10 June 2014

South Africa: Social Compact On a Decent Living Level in South Africa - Is It Possible?


With each passing day, the impact of the platinum strike increases its toll on workers and shareholders alike. The earlier announcement of the involvement of the new Minister of Energy appears to have dissipated to nothing.

At the heart of the apparent failure of constructive social dialogue about the resolution of grievances - beyond the work of the Farlam commission looking in to the deaths at Marikana - appears to be an inability for actors in this tragedy to be able to agree on what constitutes a living level that would enable people to live a life of basic decency.

Is it possible to have such a conversation in a nation as divided along so many fault lines as ours?

Income inequality certainly lies at the heart of many of these struggles. Conspicuous opulence observed by people who struggle daily to survive, combined often with covert messages that link wealth to worth, and poverty to a lack thereof, will always spark flames. Many of these we see blazing on a daily basis.

Gendered inequalities are equally complex - while young women appear less likely to obtain a job than young men, at the same time much of the social protection income is received by women. Spatial inequalities also determine the reality and the perceptions behind being able to access opportunities in the search for a 'better life', leading to high levels of urbanization into areas that already are too overcrowded.

Central to much of the social policy informing the National Development Plan is the concept of, through social dialogue, moving as a nation to agreement regarding what would constitute a basic, but decent, living level that all in South Africa should be able to aspire to.

The Constitution enshrines the fundamental rights to equality, to dignity and to life, as well as the socio-economic rights that, through progressive realization, are seen as the tools of the transformation project so critical to reach the constitutional principles.

Over the last few months, Studies in Poverty and Inequality Institute (SPII), a not for profit research organization, has begun a very participative process to find out if such consensus exists across geographical and class divides, and, if so, what would constitute such a decent living level in terms of concrete goods and services, thresholds and costs.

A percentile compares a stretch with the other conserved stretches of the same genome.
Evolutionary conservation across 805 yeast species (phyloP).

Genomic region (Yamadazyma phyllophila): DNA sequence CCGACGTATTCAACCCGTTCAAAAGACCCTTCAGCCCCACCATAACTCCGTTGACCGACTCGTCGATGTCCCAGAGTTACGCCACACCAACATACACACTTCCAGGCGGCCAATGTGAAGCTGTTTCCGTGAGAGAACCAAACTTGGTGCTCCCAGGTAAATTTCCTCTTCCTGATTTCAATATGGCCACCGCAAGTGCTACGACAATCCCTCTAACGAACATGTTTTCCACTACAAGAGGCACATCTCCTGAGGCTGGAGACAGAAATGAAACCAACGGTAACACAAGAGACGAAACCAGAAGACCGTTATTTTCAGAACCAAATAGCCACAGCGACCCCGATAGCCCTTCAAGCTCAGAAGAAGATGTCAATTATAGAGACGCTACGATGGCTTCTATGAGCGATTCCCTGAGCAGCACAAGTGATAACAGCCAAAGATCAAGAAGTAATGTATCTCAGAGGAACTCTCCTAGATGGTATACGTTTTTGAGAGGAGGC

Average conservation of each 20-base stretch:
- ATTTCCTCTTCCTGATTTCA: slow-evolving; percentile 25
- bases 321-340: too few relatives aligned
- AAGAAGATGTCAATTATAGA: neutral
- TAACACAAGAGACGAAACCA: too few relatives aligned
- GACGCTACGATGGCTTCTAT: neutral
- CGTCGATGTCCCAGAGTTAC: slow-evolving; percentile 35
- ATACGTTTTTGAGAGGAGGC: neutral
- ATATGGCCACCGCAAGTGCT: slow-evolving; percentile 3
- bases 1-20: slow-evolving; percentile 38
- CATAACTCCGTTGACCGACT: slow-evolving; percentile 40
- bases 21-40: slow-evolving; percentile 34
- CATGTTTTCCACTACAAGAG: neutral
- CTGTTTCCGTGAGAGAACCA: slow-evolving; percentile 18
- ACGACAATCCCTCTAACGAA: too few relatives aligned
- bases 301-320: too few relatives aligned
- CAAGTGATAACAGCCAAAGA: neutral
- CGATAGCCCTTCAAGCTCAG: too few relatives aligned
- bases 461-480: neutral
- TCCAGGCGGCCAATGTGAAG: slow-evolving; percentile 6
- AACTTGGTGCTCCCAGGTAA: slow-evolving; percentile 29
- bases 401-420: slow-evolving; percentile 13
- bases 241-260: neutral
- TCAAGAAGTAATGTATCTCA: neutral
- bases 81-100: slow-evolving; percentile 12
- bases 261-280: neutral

This work is being undertaken through the auspices of NEDLAC, in conjunction with some of the pivotal structures of organized Labour as well as some of the Business stakeholders.

This work has many emerging applications, including the development of a national wage policy (on both minimum and maximum wages) with reference to a nationally agreed on basic basket; enabling us to establish the adequacy of social protection payments, and also enabling us to keep in mind the impact of price increases, especially on food and transport, on low income households. The findings have bearing too in the more aspirational demands for a 'living wage', which in South Africa seek to 'normalise' wages after generations of Apartheid wage-dampening.

This work is close to completion, and it dovetails very well with a new initiative of the National Planning Commission. This initiative has just begun to look at processes that could be followed to scale up such an enquiry into a national dialogue.

Rather than telling people the limited amounts that they need in a top down approach (such as the minimum survivalist calorific intake that informs the Food Poverty Line used by Statistics South Africa), these initiatives are characterized by letting ordinary people tell their story about what their needs are.

More conservative (and middle class) people have at times remarked on such initiatives with dismay, anticipating that certain fiscal ruin should be sure to follow such a process.

However, from our work and that undertaken in similar enquiries internationally, it is clear that using the structure of a focus group, a clear intergroup discipline emerges that restricts people to focusing on basic goods, but those that would enable people to thrive, and not just survive. In our planning frameworks, we need to replace 'poverty' with 'decency', and 'destitution' with 'dignity'.

Of course, what has yet to be finalized regarding the NDP is whether the economic vision contained in the Plan is one that is best structured to suit an economy that could in all honesty claim to be committed to enabling people to realize a decent living level. That is very clearly another conversation that must be had with an equal amount of urgency.

Given the deep divisions that appear to have brought us to an impasse on so many fronts, a discussion on what constitutes a life of decency is critical for people to feel that they have been heard.

That a recognition exists that because you currently live in destitution, you too are entitled to a life where focused policies better align to provide access to that which brings us together in a common humanity, that allows us to live lives that are not principally characterized by stigma and shame, the demoralizing cousins of poverty and inequality.

In conclusion, this is a conversation that is necessary and long overdue. It has roots in the principles of the Freedom Charter, but also, traction in the current commitments to radical social and economic transformation. If we are looking for the elusive social compact, this is the conversation on which it could successfully be grounded.

Frye is director of the Studies in Poverty and Inequality Institute.

Read more articles by Isobel Frye.

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